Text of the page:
“These days, corporations that don’t have black directors on their boards are operating in the Stone Age of business,” Black Enterprise said—calling out Yahoo, Google, Gap, Banana Republic and 71 other corporations without people of color. With African-American spending power emerging at full-force in the consumer market, a board member who directly comprehends the needs of black consumers is crucial.
In a new exclusive list compiled by Black Enterprise, called “Registry of Corporate Directors,” 177 African-American board directors are highlighted for “making contributions as some of the nation’s most powerful guardians of shareholder value.”
Besides putting the spotlight on the nation’s highest-seated African-Americans in corporate America, Black Enterprise puts emphasis on the fact that board directors serve to recruit CEOs. As MN has reported before, “minorities on their boards are more likely to be open to diversity in top leadership positions.”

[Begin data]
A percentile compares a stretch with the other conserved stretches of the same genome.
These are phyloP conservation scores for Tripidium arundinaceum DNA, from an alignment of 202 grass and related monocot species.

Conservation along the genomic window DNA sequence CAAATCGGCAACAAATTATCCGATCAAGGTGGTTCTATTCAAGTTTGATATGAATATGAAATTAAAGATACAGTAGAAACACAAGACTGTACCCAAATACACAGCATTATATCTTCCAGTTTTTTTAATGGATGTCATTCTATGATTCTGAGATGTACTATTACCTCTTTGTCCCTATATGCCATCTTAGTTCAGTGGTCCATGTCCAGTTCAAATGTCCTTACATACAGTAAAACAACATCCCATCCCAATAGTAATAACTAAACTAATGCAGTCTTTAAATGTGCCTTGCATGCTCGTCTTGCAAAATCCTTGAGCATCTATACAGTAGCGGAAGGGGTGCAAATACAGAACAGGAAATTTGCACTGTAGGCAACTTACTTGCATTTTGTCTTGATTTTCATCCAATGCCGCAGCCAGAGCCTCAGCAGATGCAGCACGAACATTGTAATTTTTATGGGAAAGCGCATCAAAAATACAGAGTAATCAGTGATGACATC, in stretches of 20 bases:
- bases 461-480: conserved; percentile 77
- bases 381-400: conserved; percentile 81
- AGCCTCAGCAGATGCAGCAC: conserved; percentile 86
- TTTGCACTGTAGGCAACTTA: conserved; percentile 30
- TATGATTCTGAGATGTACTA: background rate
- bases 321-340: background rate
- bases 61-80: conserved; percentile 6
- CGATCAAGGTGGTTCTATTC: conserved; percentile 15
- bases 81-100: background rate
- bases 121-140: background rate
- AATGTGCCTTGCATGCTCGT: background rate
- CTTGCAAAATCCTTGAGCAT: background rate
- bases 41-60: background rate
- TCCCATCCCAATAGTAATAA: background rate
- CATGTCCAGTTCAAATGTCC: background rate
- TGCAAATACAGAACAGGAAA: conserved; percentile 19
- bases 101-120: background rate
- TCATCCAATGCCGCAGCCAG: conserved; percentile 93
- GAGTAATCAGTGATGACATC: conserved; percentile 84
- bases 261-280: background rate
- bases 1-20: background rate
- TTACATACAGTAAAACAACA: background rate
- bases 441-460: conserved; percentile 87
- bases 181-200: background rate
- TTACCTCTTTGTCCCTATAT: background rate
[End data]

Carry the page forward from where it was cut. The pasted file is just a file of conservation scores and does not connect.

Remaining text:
The registry could not have come at a better time as research from the Alliance for Board Diversity discovered that board members are “becoming whiter”:
[I]n 2010 white men held 74.5% of board seats on the 500 largest publicly traded companies versus 5.7% for African American men and 1.9% for African American women. By 2012, the percentage of African American male directors slid to 5.5%, while the percentage of African American female directors remained flat.
While Black Enterprise features the most powerful African-Americans in corporate America, such as Mellody Hobson, who serves on the boards of Estee Lauder and Starbucks and CEO Clarence Otis, a director for Verizon Communications, it’s still alarming that 30 percent of the nation’s top corporations do not have African-Americans seated in their boardroom meetings.
“[M]any of these companies enjoy tremendous market share from African American consumers,” said Earl “Butch” Graves Jr., Black Enterprise’s CEO. “As corporate directors and shareholders of our nation’s largest companies, it is our collective responsibility to hold corporate America accountable and ensure that African Americans are never marginalized or overlooked.”
From Black Enterprise